'A timely decision': Sask. to stop issuing birth alerts
REGINA -- The Saskatchewan government announced on Monday it will put an end to birth alerts at the beginning of February.
The practice saw pregnant women – mostly First Nations – flagged as unfit to care for their newborns before giving birth. This allowed the Ministry of Social Services to be notified when the baby was born, which could lead to the newborn’s apprehension.
Minister of Social Services Lori Carr said going forward, the ministry will be working with community partners to find ways to better support expecting parents.
“Our ultimate goal is to work a lot closer with our community-based organizations, because sometimes these mothers already have an existing relationship with them, and try to be a little more proactive at the front end so that something like that doesn’t happen within a hospital setting,” said Carr.
In 2020, there were 76 birth alerts issued in Saskatchewan – 53 of those mothers were Indigenous. In the same year, there were 98 newborns apprehended by the province.
The number of birth alerts issued in 2020 was significantly lower than previous years; there were 150 in 2016, 157 in 2017 and 2018, and 146 in 2019.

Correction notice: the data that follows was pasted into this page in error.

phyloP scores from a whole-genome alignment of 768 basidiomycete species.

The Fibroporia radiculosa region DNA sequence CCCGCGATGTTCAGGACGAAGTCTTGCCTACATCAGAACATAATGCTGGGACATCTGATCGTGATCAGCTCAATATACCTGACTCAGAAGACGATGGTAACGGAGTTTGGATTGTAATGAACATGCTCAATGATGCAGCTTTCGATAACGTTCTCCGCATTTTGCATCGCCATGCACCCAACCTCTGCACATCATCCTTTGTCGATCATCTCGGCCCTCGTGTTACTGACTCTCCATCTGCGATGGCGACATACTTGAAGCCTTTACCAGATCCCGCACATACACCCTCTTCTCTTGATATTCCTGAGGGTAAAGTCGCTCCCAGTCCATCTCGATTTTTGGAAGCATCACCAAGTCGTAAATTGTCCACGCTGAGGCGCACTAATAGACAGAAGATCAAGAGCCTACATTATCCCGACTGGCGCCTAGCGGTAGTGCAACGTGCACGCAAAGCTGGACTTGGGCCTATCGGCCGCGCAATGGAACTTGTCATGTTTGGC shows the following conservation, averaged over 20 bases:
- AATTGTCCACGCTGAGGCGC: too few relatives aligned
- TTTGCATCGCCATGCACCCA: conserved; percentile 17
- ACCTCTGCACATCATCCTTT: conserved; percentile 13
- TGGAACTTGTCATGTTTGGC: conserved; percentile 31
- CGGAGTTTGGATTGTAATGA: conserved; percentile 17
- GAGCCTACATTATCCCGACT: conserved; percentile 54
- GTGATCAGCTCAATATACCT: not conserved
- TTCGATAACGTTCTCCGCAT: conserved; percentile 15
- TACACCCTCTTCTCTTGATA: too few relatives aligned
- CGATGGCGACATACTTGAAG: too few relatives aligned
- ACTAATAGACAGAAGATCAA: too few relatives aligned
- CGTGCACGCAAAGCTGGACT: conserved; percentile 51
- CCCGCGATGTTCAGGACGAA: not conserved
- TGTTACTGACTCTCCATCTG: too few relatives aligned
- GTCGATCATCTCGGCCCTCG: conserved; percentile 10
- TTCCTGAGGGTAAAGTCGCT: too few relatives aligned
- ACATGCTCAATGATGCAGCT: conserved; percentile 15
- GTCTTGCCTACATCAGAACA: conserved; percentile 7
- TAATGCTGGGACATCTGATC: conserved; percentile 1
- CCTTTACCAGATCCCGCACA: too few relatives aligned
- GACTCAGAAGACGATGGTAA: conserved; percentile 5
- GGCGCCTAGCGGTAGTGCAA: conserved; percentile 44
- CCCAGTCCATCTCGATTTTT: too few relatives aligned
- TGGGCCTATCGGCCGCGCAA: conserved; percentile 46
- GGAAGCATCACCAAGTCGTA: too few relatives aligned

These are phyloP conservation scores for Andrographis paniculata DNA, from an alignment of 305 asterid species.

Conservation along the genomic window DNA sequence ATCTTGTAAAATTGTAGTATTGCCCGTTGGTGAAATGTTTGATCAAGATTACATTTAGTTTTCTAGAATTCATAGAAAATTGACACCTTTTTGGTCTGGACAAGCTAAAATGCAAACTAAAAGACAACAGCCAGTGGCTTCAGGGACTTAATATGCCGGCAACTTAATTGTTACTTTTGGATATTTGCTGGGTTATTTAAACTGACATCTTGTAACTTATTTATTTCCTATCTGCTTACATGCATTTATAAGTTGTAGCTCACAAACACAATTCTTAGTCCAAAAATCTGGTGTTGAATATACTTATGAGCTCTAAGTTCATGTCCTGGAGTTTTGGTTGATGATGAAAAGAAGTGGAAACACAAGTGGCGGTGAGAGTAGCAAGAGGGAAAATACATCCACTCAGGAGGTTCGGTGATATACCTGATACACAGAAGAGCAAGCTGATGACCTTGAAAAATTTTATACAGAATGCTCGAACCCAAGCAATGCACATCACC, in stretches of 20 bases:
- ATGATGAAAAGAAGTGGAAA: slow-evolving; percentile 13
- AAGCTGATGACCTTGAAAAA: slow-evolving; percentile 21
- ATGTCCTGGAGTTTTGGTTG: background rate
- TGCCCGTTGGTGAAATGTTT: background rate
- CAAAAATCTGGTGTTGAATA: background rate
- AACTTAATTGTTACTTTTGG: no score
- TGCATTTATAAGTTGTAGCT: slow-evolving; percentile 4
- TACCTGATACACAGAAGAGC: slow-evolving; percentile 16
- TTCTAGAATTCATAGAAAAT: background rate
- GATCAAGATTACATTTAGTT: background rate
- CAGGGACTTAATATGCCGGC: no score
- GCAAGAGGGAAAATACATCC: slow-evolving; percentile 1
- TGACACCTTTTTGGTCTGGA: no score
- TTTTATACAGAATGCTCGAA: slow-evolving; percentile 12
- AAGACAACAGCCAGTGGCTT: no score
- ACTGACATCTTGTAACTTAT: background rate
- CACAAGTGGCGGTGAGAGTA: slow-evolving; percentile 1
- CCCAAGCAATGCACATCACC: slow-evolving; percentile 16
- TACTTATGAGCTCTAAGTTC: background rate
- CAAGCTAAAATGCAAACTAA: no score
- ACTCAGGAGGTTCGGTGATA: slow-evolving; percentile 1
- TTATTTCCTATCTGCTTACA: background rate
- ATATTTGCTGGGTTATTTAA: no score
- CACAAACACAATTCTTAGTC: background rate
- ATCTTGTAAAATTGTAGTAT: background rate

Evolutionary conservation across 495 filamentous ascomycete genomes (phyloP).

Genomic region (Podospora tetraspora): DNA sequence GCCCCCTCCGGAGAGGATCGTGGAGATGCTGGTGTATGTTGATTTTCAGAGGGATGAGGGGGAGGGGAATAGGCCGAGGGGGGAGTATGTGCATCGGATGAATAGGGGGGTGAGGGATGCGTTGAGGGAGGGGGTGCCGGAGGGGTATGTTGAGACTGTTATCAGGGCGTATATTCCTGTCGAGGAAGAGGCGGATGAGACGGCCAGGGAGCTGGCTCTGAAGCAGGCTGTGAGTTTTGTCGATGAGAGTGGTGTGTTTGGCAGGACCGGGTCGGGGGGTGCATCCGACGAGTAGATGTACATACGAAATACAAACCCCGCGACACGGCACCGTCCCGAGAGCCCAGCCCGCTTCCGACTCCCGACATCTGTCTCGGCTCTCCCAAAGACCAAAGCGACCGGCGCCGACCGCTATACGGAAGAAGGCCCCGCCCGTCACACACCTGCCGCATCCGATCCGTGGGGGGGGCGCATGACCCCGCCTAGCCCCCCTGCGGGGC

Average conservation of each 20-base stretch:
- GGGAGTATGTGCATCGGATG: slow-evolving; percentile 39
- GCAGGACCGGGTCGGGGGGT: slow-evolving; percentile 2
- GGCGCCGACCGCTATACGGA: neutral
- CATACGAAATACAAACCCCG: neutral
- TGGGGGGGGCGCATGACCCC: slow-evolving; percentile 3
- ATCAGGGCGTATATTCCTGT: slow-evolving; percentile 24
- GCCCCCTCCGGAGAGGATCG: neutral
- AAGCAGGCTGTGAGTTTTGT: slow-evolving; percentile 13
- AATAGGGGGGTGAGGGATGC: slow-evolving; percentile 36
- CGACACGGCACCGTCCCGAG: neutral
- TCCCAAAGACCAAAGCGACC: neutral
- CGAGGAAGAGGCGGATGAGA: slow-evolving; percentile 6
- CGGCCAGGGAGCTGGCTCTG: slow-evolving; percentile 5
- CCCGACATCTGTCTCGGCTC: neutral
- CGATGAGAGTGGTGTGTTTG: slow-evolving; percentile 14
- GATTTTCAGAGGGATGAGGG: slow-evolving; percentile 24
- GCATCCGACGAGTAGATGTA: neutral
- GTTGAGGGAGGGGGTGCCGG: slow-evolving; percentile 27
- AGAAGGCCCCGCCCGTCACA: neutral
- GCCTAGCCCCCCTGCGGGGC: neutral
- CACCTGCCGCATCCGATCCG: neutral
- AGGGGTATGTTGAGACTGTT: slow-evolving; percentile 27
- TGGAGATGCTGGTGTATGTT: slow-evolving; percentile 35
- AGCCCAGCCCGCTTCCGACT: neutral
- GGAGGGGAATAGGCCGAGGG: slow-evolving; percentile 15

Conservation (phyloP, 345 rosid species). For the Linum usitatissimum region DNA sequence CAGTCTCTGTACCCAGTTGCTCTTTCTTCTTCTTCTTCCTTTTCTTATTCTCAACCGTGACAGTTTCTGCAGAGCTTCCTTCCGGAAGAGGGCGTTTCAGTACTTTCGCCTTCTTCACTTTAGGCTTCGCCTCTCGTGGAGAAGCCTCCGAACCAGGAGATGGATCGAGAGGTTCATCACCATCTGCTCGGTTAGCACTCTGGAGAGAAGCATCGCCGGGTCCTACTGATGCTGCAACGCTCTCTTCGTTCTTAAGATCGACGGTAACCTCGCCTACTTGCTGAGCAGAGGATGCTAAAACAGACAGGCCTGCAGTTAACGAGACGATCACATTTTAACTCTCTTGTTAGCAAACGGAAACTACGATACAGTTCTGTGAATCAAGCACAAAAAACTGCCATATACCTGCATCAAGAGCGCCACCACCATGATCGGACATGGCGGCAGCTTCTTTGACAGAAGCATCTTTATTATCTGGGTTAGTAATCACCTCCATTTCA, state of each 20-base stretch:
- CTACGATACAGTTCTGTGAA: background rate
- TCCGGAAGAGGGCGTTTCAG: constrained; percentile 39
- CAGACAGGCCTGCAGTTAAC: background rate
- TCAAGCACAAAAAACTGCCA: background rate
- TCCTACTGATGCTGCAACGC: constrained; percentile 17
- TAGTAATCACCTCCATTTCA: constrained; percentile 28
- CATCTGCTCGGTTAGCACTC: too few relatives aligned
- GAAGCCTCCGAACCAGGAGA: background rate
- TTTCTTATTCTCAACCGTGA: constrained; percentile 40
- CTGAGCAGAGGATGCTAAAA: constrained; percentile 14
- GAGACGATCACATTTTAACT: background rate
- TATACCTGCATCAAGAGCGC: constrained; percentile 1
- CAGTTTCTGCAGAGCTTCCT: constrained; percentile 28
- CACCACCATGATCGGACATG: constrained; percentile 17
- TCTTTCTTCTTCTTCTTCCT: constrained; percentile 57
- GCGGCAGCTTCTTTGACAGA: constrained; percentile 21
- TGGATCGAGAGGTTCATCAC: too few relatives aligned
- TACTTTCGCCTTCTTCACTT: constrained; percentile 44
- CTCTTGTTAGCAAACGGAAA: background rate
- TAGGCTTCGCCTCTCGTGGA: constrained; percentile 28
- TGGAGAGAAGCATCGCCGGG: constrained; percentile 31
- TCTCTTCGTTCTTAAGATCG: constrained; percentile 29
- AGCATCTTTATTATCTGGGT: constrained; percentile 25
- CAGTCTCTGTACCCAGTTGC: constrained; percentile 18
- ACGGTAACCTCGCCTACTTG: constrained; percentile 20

Jolene Creely is an Indigenous birth support worker. She – like most new moms – did not receive a visit from social services. However, she was cautioned by others that it could happen.
“When I was expecting my child…these mothers were warning me that after you have your baby a social worker might come and ask you questions. Be prepared for these questions because they’re kind of hard hitting,” said Creely.
According to a statement, the province’s decision to end birth alerts is in line with the recommendations from the Missing and Murdered Indigenous Women and Girls Inquiry – which called for “an immediate end to the practice of targeting and apprehending infants (hospital alerts or birth alerts) from Indigenous mothers right after they give birth.”
First Nations leaders have been calling for an end to the practice for years. National Chief Perry Bellegarde of the Assembly of First Nations took to Twitter to urge other provinces to work with Indigenous leaders to stop issuing birth alerts.
“Ending birth alerts requires investments in prevention to support and strengthen First Nations families,” wrote Bellegarde. “Prevention must be grounded in First Nations culture, and must serve families at all stages of life – from prenatal, to birth, to childhood and into adulthood.”
Bellegarde called Saskatchewan’s decision “timely” and said ending birth alerts is only one step in “reforming a proven discriminatory system that has harmed generations of First Nations children.”
Apprehension of newborns can still take place where professionals deem it necessary to protect a child.
Some caution that the end of birth alerts may only be symbolic unless adequate supports are in place to help families at risk.
“I think [they need to] implement a program that is really family-centred, where the mother has a support system even after leaving the hospital, that this mother is cared for in the proper way,” said Creely.